“I don’t know,” she answers. “I’m not anything. Sexual love is secondary to me right now. I’ve spent a lot of time in my life dedicating myself to love or the pursuit of love or the understanding of love. But for the last few years, my life just hasn’t been about that for me. It’s just not about the mother baggage. It’s not about the boy. It’s about something completely different, and it’s very refreshing. I’m trying to understand it and relish it.

“I’ve stopped believing in happy endings,” Barrymore continues. “I’ve started believing in good days. At the end of my movie, there’s honesty. There’s truth. There’s peace. What tomorrow will bring is still in question. There is a joy that’s earned by failure or triumph. All those things add up to teach us, if we are open to it.”

Buying a laptop for a 3 1/2 year old is harder than you think

First off, there are the requirements:

  1. Must be able to view videos on YouTube (cute movies, funny movies, music, and more), Hulu and Fancast (kids movies, Sesame Street clips) smoothly.
  2. Must be able to run MIT’s Scratch with a resolution that the interface actually makes sense (1280+).
  3. Must be able to play Flash-based games on websites such as PBS-Kids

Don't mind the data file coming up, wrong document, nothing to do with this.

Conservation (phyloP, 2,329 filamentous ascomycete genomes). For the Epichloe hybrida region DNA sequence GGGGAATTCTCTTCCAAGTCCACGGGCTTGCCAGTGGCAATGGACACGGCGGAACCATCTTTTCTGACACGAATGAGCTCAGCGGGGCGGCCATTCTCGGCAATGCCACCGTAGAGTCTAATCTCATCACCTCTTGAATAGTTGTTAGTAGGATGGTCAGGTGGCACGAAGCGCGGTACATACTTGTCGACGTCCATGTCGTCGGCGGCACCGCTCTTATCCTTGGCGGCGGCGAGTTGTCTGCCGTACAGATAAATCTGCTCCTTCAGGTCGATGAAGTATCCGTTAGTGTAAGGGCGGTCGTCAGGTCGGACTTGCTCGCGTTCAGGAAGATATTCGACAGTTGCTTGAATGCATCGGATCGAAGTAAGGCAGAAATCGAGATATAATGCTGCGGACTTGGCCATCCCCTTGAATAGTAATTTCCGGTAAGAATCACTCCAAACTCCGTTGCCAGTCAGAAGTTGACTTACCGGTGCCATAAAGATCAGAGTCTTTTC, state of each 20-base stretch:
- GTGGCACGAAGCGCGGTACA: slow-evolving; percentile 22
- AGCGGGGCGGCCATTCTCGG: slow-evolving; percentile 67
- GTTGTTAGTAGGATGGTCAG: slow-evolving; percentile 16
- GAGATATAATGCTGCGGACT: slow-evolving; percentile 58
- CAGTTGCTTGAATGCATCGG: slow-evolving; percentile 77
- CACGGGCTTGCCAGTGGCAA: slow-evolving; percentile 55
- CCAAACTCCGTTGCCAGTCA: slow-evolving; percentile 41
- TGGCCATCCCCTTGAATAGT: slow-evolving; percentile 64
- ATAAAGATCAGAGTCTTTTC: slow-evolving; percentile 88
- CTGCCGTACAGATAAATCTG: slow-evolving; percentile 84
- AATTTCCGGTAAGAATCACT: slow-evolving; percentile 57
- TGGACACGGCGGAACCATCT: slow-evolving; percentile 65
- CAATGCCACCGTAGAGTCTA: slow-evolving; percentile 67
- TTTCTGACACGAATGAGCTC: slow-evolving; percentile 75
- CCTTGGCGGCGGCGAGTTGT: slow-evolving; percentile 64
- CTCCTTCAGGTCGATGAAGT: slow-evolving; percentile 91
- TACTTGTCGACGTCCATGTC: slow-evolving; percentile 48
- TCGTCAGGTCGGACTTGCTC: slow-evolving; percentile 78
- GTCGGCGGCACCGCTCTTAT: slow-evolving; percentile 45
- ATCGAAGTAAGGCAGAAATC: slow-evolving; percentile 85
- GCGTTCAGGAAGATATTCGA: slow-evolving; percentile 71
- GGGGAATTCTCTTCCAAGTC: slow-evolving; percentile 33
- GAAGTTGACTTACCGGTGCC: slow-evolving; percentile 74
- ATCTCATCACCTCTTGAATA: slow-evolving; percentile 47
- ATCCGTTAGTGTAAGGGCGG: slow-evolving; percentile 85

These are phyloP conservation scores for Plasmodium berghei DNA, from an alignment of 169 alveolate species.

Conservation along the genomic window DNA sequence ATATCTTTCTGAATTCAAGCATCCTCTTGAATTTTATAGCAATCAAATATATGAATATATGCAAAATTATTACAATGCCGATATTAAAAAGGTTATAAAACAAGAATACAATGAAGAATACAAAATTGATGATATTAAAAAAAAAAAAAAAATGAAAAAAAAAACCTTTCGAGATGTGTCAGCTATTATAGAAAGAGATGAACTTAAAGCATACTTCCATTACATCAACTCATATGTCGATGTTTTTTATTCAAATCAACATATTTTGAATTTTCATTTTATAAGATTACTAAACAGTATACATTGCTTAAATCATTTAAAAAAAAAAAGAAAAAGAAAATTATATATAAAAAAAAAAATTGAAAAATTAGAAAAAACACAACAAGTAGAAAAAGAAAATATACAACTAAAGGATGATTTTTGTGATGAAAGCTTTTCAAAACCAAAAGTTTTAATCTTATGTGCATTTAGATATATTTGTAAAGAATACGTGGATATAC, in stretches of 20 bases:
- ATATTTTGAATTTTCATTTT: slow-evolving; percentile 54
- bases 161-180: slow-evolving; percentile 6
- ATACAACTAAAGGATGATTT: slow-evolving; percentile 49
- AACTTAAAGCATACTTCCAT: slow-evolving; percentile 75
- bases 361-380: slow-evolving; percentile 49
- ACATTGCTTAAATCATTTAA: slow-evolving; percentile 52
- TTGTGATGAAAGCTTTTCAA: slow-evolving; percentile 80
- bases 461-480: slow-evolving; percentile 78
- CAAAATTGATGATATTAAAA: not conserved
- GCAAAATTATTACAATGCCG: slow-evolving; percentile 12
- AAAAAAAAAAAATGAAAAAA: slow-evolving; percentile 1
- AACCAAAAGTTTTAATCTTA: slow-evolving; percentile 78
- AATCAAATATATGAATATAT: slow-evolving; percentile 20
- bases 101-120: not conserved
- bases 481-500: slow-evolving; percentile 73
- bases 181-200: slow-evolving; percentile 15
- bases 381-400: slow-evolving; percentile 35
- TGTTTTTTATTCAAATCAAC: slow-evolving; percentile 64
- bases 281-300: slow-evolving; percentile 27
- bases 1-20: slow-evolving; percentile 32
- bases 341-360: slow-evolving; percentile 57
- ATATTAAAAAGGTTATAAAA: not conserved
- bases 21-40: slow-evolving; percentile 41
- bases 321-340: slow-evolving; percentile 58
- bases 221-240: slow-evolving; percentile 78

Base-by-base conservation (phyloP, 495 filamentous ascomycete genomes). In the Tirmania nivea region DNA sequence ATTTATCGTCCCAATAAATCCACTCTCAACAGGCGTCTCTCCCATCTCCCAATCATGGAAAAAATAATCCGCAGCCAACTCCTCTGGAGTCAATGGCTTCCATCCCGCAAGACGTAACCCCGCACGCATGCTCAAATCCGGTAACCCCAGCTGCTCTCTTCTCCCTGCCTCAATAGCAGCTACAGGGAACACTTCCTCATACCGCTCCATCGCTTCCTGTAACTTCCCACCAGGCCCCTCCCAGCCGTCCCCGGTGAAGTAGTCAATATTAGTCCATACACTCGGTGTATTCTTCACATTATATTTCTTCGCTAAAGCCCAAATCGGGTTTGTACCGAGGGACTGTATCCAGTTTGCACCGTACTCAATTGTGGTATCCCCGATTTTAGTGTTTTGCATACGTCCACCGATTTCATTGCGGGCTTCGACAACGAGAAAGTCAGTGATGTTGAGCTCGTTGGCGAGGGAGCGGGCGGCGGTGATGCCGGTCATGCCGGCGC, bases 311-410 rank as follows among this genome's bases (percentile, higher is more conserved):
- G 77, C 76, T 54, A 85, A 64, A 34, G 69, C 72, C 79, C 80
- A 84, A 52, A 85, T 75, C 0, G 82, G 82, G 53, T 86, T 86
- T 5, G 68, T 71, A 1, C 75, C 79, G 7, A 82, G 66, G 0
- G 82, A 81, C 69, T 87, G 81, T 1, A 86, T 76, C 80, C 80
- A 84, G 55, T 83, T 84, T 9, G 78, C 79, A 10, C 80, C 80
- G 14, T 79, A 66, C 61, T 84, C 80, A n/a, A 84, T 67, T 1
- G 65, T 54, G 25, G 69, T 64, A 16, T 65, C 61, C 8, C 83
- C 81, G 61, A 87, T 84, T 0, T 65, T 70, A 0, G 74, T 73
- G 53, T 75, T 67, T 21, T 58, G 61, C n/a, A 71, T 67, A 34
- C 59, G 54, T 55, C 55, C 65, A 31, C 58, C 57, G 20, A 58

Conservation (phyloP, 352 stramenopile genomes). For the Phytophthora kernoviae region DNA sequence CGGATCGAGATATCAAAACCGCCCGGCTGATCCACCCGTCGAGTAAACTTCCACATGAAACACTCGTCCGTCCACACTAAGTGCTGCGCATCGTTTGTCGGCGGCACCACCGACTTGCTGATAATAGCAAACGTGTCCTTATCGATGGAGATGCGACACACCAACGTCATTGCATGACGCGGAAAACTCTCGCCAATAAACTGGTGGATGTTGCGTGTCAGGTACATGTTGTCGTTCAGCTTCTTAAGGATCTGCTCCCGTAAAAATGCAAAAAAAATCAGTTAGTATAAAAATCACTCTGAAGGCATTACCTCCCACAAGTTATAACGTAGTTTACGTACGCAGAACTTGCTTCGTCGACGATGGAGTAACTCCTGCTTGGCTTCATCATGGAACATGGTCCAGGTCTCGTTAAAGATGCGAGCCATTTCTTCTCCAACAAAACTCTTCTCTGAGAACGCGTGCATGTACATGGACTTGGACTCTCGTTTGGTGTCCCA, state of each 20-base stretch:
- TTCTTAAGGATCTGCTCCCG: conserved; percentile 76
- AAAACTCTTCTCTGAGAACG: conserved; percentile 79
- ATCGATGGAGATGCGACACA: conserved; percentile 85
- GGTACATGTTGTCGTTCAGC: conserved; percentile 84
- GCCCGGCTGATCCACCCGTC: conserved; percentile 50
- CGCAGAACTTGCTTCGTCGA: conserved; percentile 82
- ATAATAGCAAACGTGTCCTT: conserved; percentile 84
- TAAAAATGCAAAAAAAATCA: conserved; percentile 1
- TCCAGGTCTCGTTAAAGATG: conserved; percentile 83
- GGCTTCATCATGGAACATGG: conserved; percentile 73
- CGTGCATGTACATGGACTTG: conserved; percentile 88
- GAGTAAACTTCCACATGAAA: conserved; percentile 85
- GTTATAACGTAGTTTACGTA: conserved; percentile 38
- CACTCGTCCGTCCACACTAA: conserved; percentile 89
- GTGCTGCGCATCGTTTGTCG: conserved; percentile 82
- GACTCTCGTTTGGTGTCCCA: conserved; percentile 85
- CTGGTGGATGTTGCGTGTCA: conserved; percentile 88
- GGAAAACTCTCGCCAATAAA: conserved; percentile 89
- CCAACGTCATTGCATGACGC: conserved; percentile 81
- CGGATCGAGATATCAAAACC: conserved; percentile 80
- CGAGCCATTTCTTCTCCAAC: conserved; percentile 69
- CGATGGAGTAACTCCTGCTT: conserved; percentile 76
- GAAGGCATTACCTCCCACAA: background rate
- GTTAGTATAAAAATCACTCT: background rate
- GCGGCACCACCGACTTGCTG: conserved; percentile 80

Then there is the buying experience.

Last week with Emma to try out various machines:

  1. Went to Kids R’ Us to try out a Disney Netbook. No dice, none on display to try out.
  2. Went to Best Buy and took a look at a Asus EE, which the Disney machine is based on. Downloaded Scratch and took note that 1024 resolution won’t do (noted above). Tried YouTube and was appalled at the performance (could be network based issues here though). Tried PBS-Kids – and while the site seemed snappy, the game experience resembled that on my wife’s old G4 based iBook – which is really, really bad.
  3. So went to try out some true lower end laptops since netbooks resemble one another on the hardware side closely. All stop – no network. Asked for help and was told that they could only have so many machines on the network at one time and they were maxed out.
  4. So went to another local Best Buy and ran into the same problem.

This week, again with Emma, to try out various machines:

  1. MicroCenter. I was really interested in trying out a Aspire AS1410-8414 or a Dell Inspiron 1545. Both these machines *should* do the the trick. But I wanted to take a look at Hulu, Fancast, PBS-Kids to be sure. And no dice. The network is locked down to prevent troublemakers from surfing ‘bad’ web sites. Like Best Buy there is a restocking fee of 15% if you purchase something and want to take it back if you’ve made a bad decision. So reconsidering a purchase is very expense and wasteful.
  2. Staples. Nothing applicable here.

And the adventure continues.